Spoiled Children of Divorce

January 30, 2011, 10:48 pm
Filed under: Books

I’m sort of sitting here limp like a wet noodle with shock.  I pulled a book off the library shelf called  NurtureShock is written by authors Po Bronson and Ashley Merriman.  It’s very new.  Very trendy.  Published in 2009.  It’s about modern child rearing.

Author Po Bronson was born in 1964.  If he didn’t experience Divorce as a child then at least half of his friends did.  Half of the people he works with did.  Bronson’s certainly not aware of Divorce as it affects children.

The bio on the back flap of the cover says that Bronson lives in San Francisco, California with his wife and two children.  As I’ve said before California is the most heavily populated state in the United States with probably the highest Divorce rate.  Yet, the CDC hasn’t included Divorce rates for California with the National Statistics since the early 1980s.  And that pretty much explains why people think that the Divorce rate has leveled off.  As a matter of fact, while  trying to find out what the Divorce rate for California might actually be, I went through the Wikipedia entries for all the counties in California to pull up household statistics county by county.  All but two of the counties in California include a paragraph on Statistics about households in the counties.  Not about divorce specifically, but about how many households have children.  Some mention single parents, some don’t.  San Francisco is one of the two counties which doesn’t mention any of this.  As they say:  Zip, Zero, Nadda.  San Francisco have the lowest child per household of any county in California.  I think about 15 percent of the households have a kid knocking around in the cupboards somewhere.  Go to Castro Street on Halloween and you’ll see how true this statistic is.  Bronson’s kids have Bronson’s friends for playmates.

The subjects that are written about in the book are really entertaining so I guess the idea for the book was drummed up while Bronson was in a fallow period of figuring out what to write about next. He’s a best-selling writer and was probably contracted to spit this thing out.

There’s a Chapter on how kids these days get 1 hour less sleep a day than they did 30 years ago.   That will be an interesting read.  I’m expecting to read some physics about how this occurs because of some sort of lightbulb radiation.  Anxiety over Mommy who’s crying in the next room drunk off her ass won’t be included as one of the reasons.  I’m absolutely sure of that.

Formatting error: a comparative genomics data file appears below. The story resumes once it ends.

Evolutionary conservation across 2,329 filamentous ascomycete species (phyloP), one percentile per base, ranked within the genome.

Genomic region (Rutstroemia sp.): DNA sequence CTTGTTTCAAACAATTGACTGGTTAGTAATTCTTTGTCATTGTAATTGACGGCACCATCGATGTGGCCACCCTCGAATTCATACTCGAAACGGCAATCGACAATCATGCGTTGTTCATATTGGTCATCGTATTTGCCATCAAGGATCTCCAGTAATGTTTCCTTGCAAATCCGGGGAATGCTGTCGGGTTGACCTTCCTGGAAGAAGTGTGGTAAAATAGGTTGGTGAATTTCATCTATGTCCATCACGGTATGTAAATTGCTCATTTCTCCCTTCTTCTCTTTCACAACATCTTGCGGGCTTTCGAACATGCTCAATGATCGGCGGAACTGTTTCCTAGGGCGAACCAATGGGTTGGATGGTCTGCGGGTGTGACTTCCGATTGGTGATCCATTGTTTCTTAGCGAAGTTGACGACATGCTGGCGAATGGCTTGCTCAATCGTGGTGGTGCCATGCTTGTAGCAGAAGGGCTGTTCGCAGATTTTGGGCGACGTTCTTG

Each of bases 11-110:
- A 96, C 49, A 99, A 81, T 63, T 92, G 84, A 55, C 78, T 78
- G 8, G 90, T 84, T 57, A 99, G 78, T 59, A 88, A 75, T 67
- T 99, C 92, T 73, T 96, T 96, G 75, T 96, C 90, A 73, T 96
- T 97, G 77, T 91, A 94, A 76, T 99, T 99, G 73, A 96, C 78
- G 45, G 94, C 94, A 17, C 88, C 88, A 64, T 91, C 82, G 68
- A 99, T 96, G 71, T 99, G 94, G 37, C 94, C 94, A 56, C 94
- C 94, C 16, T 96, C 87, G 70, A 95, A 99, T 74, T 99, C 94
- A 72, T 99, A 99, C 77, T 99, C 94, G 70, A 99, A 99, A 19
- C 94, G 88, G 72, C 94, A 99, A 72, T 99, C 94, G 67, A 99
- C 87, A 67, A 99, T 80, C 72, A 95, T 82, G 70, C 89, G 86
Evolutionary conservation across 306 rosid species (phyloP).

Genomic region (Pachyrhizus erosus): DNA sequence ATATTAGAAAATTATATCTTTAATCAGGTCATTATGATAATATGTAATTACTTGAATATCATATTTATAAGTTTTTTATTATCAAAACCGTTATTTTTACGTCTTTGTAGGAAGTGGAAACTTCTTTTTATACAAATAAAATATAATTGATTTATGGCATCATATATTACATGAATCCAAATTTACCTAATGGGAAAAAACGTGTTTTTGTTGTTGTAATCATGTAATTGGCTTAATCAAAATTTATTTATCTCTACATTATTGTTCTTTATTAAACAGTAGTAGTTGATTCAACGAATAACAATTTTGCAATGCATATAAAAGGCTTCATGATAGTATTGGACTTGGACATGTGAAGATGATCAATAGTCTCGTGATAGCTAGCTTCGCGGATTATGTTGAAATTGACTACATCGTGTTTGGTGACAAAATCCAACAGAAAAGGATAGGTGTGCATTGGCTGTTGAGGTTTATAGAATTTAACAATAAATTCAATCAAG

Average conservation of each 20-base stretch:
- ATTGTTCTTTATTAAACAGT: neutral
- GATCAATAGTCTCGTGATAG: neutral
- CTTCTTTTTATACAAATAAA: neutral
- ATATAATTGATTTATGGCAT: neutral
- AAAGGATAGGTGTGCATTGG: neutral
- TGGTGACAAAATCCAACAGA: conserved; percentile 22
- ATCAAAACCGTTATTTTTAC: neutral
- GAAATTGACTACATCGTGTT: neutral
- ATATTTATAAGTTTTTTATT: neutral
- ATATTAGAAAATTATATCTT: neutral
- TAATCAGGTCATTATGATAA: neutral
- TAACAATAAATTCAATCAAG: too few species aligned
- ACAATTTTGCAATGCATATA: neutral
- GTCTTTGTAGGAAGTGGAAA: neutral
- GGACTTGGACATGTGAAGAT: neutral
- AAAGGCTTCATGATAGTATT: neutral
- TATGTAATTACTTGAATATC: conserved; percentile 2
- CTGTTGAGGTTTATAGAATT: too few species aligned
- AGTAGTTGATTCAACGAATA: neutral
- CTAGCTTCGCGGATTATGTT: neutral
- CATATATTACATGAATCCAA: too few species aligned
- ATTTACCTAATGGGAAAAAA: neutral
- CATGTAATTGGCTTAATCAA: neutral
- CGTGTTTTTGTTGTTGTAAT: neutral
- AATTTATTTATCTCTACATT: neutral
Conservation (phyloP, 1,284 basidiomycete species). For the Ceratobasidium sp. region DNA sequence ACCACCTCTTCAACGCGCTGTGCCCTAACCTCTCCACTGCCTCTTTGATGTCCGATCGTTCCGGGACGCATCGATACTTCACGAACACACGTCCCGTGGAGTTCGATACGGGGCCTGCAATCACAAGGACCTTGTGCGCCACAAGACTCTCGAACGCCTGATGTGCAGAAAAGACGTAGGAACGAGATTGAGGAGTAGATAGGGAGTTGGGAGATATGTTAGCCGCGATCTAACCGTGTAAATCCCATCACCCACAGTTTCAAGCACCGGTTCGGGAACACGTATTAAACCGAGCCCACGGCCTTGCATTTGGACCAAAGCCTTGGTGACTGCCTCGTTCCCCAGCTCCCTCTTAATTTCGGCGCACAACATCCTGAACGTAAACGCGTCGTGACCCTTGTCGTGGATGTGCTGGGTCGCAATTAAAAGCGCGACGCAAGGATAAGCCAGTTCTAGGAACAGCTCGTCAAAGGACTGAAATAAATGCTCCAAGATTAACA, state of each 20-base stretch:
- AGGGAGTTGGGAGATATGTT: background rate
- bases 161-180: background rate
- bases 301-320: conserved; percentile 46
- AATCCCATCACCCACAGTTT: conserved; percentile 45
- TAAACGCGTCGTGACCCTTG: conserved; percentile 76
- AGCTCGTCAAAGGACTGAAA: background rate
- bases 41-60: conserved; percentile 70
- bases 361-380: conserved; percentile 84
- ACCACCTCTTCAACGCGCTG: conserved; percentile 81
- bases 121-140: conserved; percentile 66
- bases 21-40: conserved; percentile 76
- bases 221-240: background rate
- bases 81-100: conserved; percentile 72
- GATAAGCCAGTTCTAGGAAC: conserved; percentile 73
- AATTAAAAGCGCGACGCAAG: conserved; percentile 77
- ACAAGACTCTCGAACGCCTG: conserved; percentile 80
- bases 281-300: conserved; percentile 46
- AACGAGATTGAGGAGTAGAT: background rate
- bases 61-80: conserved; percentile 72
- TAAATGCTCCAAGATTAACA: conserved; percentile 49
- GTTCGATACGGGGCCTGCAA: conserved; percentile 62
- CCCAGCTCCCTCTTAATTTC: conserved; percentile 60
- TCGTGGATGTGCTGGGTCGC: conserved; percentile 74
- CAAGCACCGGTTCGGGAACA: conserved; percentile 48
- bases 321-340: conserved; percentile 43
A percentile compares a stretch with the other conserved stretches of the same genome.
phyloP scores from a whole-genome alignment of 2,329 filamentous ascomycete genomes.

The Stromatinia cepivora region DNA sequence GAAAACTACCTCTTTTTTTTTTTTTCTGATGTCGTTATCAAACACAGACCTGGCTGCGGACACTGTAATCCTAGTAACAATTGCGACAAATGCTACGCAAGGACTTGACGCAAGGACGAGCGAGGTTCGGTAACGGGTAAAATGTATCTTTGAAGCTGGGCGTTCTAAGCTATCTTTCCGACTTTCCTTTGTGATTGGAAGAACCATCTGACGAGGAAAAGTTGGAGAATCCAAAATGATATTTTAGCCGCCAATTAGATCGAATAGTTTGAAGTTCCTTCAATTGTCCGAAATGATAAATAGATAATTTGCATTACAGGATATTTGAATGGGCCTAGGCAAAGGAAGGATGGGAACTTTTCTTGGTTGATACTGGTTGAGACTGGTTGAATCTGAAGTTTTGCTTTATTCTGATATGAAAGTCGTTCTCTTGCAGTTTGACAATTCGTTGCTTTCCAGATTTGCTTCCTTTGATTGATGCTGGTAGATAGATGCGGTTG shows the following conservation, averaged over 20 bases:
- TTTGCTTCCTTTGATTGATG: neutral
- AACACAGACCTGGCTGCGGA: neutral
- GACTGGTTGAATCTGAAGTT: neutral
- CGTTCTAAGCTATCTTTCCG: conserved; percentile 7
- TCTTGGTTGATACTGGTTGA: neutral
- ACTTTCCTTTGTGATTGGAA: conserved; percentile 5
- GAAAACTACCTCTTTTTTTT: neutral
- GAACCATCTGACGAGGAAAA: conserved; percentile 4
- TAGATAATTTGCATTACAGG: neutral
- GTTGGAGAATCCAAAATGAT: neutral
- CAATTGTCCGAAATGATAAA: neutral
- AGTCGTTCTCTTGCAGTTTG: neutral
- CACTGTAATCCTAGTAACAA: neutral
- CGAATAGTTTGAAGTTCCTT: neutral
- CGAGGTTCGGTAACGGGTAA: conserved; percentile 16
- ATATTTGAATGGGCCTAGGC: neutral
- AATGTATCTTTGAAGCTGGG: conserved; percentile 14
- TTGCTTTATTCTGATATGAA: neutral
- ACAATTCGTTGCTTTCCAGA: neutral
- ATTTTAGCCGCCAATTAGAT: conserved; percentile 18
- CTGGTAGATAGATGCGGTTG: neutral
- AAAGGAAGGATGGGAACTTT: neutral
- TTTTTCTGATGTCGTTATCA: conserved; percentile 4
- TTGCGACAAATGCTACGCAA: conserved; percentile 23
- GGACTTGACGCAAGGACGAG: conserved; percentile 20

There’s a chapter on how white parents don’t talk about race with their children.  Huh?  Wull, that’s news to me.  Bronson, of course, is talking about how White People living in either Pacific Heights or Telegraph Hill don’t talk about race with their children.  That’s because the public school systems in San Francisco are so bad that rich White Parents put their kids in exclusive private schools where minority kids only go if they are super geniuses on scholarship.  I guess in this chapter I’ll just replace the word  “Race” with the word  “Divorce” to understand the way that White People parent use denial in their parenting procedures. We must remember that only 15 percent of adults in San Francisco even have children.  And, if making less than $100,000 per year, these people are most likely Hispanic.  Poor whites and blacks have moved over to the East Bay.

Big Chapter on Siblings.  Wonder if Step-Siblings will be mentioned.  Half siblings?  The Birth Order lecture but without the re-Birth Order of Step Families and Half Families?  That’s to be expected.  Maybe I’ll be surprised?   This is a book about shock, after all.

“Divorce” isn’t mentioned in the Table of Contents.  “Divorce” isn’t listed in the index.  This is a book about Modern Child Psychology?  “Hey Mom  I’m, I’m, I’m Where’s Home?  Call me later, Mom, I’ll be at the neighbors’.”


Okay, Okay, I’m negative and mean and suffer from Post Traumatic Embitterment Disorder (teehee).  And I’m really, really frustrated and totally freaked out by this.  And I haven’t read the book yet.  I’m just speculating. (but, really folks, how can people be so damn dumb?)

Study: Suicidal Ideation much higher for Adult Children of Divorce

The University of Toronto has just published yet another amazing finding on long term effects of Divorce which it published in the Jan. 19, 2011 issue of Psychiatry Research.  That is, Children of Divorce are much more likely to seriously consider Suicide later on as adults.

I’m not sure if I’m reading the article correctly so it’s likely that the statistical information down below is correctly quoted.  I need to take a class on how to understand Statistics, obviously.  I also get really upset when the program director is quoted as telling the Mothers not to panic about their kids.  And, of course, nothing is said to reassure the folks who are directly affected by this information, namely the adult Sons and Daughters of Divorce (we are a ca$h cow for psychiatry, after all.  Another weird twist on the “Do No Harm” needlepoint sampler that Modern Medicine hangs over its creepy threshold.  (Have I ever said what happened to me when the drugs the psychiatrist gave me made me suicidal?  She didn’t call me back for 3 days, literally snickered, and then didn’t write the episode down in her notes — and I think was eventually fired.  Thing is, she was divorced and a single mother herself and there’s no way in Hell she was going to put up with this guilt trip).


At any rate.  Here is the information as I understand it.  Link to Medline is here.  Article published Jan. 2011 Psychiatry Research.  (My Mother attempted Suicide 4 x.  3x were right after my Father left.  My Father later said he thought about Suicide all the time.  Both my Brother and I have attempted Suicide. I seriously doubt my Step-Mother has ever thought about Suicide, although she did have to quit drinking because her liver couldn’t handle the booze and she was going to die. –She was just there for the money.)

Sons who come from Divorced families are 3 times more likely than Sons from Intact Families.  It becomes much more likely if they also suffered from physical abuse, parents with addiction issues, or unemployment.